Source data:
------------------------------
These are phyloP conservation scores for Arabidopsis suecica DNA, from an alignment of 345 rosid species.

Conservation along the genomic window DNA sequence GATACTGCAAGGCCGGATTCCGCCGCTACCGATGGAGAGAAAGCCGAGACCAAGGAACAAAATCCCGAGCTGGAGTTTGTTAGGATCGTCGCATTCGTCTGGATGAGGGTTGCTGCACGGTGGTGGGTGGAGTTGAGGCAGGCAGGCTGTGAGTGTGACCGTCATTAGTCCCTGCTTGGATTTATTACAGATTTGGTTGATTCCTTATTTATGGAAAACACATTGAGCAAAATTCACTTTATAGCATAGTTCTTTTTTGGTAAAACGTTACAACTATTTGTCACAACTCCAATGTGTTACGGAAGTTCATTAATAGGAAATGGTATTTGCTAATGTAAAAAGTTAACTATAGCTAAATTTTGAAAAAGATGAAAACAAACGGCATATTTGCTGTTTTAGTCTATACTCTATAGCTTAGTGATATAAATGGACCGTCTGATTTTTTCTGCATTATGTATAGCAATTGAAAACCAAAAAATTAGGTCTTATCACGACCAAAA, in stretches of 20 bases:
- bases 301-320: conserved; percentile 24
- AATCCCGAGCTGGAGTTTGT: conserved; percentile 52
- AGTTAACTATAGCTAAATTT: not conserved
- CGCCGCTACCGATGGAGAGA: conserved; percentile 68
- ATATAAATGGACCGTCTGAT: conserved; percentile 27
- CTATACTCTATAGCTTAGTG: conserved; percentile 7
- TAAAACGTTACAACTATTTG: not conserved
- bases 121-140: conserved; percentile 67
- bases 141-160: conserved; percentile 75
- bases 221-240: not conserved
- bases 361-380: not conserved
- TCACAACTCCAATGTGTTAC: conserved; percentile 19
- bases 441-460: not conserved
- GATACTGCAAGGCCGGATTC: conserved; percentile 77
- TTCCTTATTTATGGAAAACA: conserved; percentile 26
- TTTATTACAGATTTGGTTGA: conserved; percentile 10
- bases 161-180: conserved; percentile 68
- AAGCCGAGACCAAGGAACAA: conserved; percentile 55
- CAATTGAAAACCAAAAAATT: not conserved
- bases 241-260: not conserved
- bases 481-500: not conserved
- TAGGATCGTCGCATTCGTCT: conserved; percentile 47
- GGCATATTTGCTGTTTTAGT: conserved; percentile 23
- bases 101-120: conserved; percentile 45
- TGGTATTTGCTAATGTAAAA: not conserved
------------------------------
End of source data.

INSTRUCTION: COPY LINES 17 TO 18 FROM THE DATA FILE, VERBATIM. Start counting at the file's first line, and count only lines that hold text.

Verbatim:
- TTCCTTATTTATGGAAAACA: conserved; percentile 26
- TTTATTACAGATTTGGTTGA: conserved; percentile 10